I am not too worried about the Moorhen even though I only found one single bird as there are 10 Coot at TH Beck over-wintering and they have probably forced the Moorhens away as they are the dominate species.

On the plus side the Stock Dove is doing very well with up to 6 birds present on a daily basis and the Coat tit appears to be easy to find with birds at CF,s and THB.

I didn’t search for the Tree creepers which is relatively new to our area and has probably bred. The reason for this is it would have disturbed the over-wintering Coots at THB.

Looking for a Jack Snipe

Yesterday with snow covering our landscape it was an ideal day to look for the rare (in our area) Jack Snipe a winter visitor to the UK mainly from northern Europe. I have only two records of this wader as it stays hidden, hugging the damp earth, until you virtually tread on it!

Unfortunately I didn’t find one as I searched Raw Nook NR and Toad Holes Beck.

However, I did find two Common Snipe by the frozen pond at Raw Nook NR.

Both flew off towards Toad Holes Beck.

At the later site I found a pair of lovely Grey Wagtails (Opposite) so I wasn’t too disappointed.

Also at TH Beck was a flyover Cormorant which headed to the east.

The surprise was a Ring Necked Parakeet which was calling over Woodlands cricket club.

This bird could stay in our area during the winter. So keep at eye out at your garden feeders especially if you put out peanuts.

There were 9 Coot on the large pond and strangely only one Moorhen. I had a look on the middle pond for a possible winter Water Rail but with no luck but it is perhaps a bit early, they usually appear mid-winter.

A late Meadow Pipit was also found probably on it’s way south for the winter.

Yet another Peregrine falcon…

Firstly I have to say what a wonderful sunrise it was this morning from the watch point. Although after sunrise it became very overcast with open skies to the east.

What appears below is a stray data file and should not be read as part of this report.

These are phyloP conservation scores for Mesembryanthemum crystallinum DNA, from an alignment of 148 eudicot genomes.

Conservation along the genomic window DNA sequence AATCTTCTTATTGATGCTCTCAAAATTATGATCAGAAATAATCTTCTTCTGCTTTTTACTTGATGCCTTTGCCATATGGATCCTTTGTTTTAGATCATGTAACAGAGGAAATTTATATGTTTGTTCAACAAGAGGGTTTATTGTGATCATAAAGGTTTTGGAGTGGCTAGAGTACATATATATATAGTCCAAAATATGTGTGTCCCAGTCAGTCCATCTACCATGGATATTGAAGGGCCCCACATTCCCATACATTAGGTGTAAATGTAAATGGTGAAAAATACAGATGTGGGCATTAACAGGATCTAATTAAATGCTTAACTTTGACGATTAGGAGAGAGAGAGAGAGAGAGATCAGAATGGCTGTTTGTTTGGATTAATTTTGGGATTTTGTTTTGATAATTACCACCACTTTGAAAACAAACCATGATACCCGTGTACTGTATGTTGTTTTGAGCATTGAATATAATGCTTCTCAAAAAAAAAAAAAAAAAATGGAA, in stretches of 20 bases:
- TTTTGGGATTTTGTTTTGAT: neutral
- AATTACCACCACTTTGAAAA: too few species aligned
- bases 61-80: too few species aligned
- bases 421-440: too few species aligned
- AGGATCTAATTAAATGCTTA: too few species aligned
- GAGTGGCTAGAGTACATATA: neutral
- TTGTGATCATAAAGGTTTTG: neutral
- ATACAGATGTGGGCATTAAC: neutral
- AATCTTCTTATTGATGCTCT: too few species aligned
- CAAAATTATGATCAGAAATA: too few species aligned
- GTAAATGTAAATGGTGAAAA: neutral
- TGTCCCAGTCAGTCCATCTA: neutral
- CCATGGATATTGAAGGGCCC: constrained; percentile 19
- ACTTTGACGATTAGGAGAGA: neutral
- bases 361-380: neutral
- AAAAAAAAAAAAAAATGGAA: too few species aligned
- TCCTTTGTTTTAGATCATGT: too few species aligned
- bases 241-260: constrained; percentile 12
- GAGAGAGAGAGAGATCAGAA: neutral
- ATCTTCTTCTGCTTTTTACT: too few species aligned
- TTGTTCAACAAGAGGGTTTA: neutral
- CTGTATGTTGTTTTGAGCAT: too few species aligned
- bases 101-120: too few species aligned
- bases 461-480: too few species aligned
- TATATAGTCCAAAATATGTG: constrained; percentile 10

It was from this direction that small amounts of Redwings and continental Starling came in from and moved both to the S/W and N/W.

The real surprise though was my third Peregrine falcon on the autumn. The bird came in low from the S/E over Caldene fields and moved N/W giving very good views.

Also of interest was the first lapwings, (7 in total )of the autumn which moved to the S/W.

As we know Cormorants are increasing in inland areas and this year has been a bumper year for the species with an excellent 72 birds viewed from the watch point since early September to date. Last year I recorded over the same period just 43 birds.

I spoke about how overcast it became…well this is a party of 109 Pink-footed geese which came in from the E and moved S/W

Two new moths for Raw Nook NR

Today I set out to find any Ectoedemia argyropezaa micro moth leaf mines at Raw Nook NR. I have found the species in Aspen leaves at Caldene fields but until today I couldn’t find any at RN.

This common species of micro moth is extremely difficult to identify as an adult moth. However, at this time of year if you can find the leaf mine it is distinctive and you can prove that the species is breeding, which is good for the reserve.

I found at least 11 leaves and there must be many more in the leaf litter.

On my way back I spotted a moth resting on an Oak leaf.

I wasn’t sure at first what species it was so I took some photos for research at home.

It was a Northern Winter Moth Operophtera fagata another new species for the reserve which is great news.

Northern Winter Moth Operophtera fagata

Thrushes and Starling…

Today at the watch point there was a good thrush movement noted with Redwings 5,089 S + 293 N and Fieldfare 2,691 S+ 192 N

Whilst a number of thrushes were noted moving overhead the majority were recorded to the south of the watch point.

Also involved were Starlings which came in from the E moving to the S/W although a small number moved to the N/W.

With all these birds about it was no surprise to record a Peregrine moving to the north. A full account can be found here: https://www.trektellen.org/count/view/779/20211104

Visible Migrations sightings

As I write the weather is in a southerly air flow with strong winds hardly conducive with migrants coming from the N & E. However, there has been some movement which have been noted from the watch point. Birds of interest were as follows:

22/10 4 Whooper Swans flew N/W also a Ring-necked Parakeet flew S and there was a good movement of Wood Pigeon noted S with 5,664 counted.

There has also been an influx of Cormorants mainly moving S/W with 3 on 26th, 10 on 25th , 3 on 23rd and 7 on the 22nd

In addition I have picked up a movement of Grey Wagtails some to the N/E and some S/W. A good count of 9 on 23rd, 7 on 24th, 8 on 25th and a further 8 on the 26th.

error: Content is protected !!